How to cite FM2?

Please cite Fool Me Twice: Entailment from Wikipedia Gamification published at NAACL 2021

    title = "Fool Me Twice: Entailment from {W}ikipedia Gamification",
    author = {Eisenschlos, Julian Martin  and
      Dhingra, Bhuwan  and
      Bulian, Jannis  and
      B{\"o}rschinger, Benjamin  and
      Boyd-Graber, Jordan},
    booktitle = "Proceedings of the 2021 Conference of the North American Chapter of the Association for Computational Linguistics: Human Language Technologies",
    month = jun,
    year = "2021",
    address = "Online",
    publisher = "Association for Computational Linguistics",
    url = "",
    pages = "352--365",
    abstract = "We release FoolMeTwice (FM2 for short), a large dataset of challenging entailment pairs collected through a fun multi-player game. Gamification encourages adversarial examples, drastically lowering the number of examples that can be solved using {``}shortcuts{''} compared to other popular entailment datasets. Players are presented with two tasks. The first task asks the player to write a plausible claim based on the evidence from a Wikipedia page. The second one shows two plausible claims written by other players, one of which is false, and the goal is to identify it before the time runs out. Players {``}pay{''} to see clues retrieved from the evidence pool: the more evidence the player needs, the harder the claim. Game-play between motivated players leads to diverse strategies for crafting claims, such as temporal inference and diverting to unrelated evidence, and results in higher quality data for the entailment and evidence retrieval tasks. We open source the dataset and the game code.",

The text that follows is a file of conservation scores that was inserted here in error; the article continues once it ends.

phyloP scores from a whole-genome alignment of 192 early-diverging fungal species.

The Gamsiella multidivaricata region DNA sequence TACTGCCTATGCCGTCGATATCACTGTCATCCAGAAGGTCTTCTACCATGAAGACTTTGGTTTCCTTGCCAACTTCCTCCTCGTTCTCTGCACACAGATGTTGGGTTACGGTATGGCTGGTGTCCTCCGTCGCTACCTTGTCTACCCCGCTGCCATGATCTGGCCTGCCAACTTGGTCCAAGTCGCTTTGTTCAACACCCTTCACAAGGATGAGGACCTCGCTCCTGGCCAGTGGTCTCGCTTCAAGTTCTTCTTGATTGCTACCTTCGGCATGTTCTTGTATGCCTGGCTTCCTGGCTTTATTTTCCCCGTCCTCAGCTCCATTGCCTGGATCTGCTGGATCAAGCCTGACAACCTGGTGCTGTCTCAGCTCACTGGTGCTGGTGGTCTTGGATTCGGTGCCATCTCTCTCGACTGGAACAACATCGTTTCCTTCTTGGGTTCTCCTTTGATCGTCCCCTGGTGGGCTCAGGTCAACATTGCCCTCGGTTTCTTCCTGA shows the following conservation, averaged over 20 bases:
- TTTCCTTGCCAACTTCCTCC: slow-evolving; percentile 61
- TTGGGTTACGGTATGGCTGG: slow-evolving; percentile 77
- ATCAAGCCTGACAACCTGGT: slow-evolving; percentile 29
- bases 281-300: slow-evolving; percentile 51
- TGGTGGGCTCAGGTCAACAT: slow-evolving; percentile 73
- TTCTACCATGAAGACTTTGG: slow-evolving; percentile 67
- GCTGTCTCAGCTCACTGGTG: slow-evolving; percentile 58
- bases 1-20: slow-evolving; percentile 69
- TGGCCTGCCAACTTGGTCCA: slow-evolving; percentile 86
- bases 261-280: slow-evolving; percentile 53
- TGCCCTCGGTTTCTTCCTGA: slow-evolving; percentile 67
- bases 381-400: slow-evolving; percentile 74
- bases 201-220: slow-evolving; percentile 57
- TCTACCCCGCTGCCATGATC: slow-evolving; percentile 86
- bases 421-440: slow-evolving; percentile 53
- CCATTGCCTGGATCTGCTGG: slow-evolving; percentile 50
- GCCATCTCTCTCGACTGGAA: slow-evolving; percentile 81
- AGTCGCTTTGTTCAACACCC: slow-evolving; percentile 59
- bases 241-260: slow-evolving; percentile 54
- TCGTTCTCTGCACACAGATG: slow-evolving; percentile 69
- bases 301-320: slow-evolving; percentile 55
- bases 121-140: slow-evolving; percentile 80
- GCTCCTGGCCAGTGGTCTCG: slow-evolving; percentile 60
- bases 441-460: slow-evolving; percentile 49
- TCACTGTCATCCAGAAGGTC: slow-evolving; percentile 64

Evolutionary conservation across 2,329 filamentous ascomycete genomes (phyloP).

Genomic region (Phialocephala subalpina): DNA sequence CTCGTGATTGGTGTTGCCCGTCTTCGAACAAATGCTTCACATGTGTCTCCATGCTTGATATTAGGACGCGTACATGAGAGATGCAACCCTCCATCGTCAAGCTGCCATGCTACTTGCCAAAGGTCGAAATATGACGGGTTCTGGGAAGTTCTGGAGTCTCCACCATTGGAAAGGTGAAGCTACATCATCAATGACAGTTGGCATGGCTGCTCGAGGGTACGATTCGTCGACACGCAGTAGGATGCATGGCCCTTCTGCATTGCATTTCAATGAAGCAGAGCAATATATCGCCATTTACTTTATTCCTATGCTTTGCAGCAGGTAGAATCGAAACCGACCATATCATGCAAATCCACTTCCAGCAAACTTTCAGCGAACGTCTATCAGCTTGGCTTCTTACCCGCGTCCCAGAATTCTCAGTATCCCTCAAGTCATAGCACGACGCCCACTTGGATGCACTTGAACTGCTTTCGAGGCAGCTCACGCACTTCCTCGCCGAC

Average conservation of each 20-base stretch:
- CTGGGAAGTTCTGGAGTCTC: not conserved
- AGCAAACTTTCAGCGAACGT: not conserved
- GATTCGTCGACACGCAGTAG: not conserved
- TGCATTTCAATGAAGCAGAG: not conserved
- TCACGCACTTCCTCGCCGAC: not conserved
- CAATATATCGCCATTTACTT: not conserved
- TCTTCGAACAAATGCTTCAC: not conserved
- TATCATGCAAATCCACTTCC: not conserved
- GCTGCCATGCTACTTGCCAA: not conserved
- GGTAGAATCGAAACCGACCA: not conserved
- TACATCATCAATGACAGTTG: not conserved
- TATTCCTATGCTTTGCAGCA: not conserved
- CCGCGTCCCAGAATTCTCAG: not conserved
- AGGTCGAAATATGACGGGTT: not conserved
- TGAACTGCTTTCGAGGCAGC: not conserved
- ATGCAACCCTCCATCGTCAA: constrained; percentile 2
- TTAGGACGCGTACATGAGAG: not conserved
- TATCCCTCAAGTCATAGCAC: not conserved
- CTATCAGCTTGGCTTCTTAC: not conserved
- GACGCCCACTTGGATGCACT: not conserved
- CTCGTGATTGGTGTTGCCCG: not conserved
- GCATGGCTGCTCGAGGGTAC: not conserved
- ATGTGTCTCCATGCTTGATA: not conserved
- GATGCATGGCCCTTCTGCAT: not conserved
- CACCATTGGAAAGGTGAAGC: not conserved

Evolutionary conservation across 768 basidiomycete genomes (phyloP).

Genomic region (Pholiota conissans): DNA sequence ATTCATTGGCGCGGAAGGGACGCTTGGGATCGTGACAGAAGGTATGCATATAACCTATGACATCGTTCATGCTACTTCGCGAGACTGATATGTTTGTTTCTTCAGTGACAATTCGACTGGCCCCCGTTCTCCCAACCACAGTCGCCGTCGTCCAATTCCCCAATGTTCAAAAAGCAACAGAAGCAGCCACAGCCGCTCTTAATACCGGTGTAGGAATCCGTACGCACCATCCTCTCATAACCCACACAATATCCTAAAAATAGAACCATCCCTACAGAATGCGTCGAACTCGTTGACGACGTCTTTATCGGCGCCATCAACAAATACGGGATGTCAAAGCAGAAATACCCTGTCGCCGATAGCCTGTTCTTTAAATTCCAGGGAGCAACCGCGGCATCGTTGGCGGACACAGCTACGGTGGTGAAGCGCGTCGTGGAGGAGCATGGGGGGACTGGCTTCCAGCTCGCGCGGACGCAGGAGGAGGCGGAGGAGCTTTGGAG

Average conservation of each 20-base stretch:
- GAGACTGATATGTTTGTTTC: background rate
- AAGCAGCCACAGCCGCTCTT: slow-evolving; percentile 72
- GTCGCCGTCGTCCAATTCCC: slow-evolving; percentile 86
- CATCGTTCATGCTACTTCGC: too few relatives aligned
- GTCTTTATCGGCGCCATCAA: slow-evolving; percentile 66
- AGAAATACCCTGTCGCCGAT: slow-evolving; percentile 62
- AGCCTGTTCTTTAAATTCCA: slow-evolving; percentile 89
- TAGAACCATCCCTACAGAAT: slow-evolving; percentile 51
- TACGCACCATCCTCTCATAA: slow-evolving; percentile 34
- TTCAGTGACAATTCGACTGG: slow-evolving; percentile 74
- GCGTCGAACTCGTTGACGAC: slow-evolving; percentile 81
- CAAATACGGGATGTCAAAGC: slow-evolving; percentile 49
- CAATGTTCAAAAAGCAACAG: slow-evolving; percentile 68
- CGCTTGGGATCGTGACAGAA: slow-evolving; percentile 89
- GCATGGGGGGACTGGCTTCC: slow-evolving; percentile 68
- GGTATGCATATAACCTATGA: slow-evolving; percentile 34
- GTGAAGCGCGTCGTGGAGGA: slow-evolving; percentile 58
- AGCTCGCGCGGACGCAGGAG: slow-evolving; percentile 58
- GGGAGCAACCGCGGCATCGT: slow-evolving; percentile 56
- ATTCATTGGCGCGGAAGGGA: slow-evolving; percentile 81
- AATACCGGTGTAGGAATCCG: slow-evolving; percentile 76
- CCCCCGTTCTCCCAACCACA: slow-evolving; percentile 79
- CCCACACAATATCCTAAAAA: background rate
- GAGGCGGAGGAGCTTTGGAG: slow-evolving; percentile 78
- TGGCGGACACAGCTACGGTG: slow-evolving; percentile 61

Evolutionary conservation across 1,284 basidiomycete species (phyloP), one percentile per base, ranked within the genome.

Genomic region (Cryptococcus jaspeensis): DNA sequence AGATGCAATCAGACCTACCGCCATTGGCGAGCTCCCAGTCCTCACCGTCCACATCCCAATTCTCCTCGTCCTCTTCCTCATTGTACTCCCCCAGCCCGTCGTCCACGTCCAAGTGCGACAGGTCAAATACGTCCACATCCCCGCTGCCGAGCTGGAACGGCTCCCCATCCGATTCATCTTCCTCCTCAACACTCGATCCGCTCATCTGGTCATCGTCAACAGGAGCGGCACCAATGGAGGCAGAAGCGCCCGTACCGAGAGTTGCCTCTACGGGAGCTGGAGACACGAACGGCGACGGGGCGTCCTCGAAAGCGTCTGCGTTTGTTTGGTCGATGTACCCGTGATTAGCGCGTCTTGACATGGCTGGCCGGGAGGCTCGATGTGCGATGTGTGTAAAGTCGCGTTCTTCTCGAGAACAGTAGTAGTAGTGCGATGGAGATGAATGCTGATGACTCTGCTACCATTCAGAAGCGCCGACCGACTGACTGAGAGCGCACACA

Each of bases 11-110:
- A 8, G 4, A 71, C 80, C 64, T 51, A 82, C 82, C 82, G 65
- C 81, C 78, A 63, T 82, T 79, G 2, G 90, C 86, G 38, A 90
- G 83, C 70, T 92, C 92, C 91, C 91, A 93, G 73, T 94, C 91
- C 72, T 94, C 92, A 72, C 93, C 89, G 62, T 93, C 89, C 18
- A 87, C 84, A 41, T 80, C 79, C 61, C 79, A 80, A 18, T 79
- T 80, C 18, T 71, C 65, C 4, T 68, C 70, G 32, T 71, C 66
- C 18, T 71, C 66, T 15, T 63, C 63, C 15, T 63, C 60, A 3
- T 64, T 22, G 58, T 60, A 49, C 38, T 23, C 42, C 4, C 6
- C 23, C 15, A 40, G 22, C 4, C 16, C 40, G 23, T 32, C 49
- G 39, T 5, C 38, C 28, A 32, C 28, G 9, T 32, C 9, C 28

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Contact information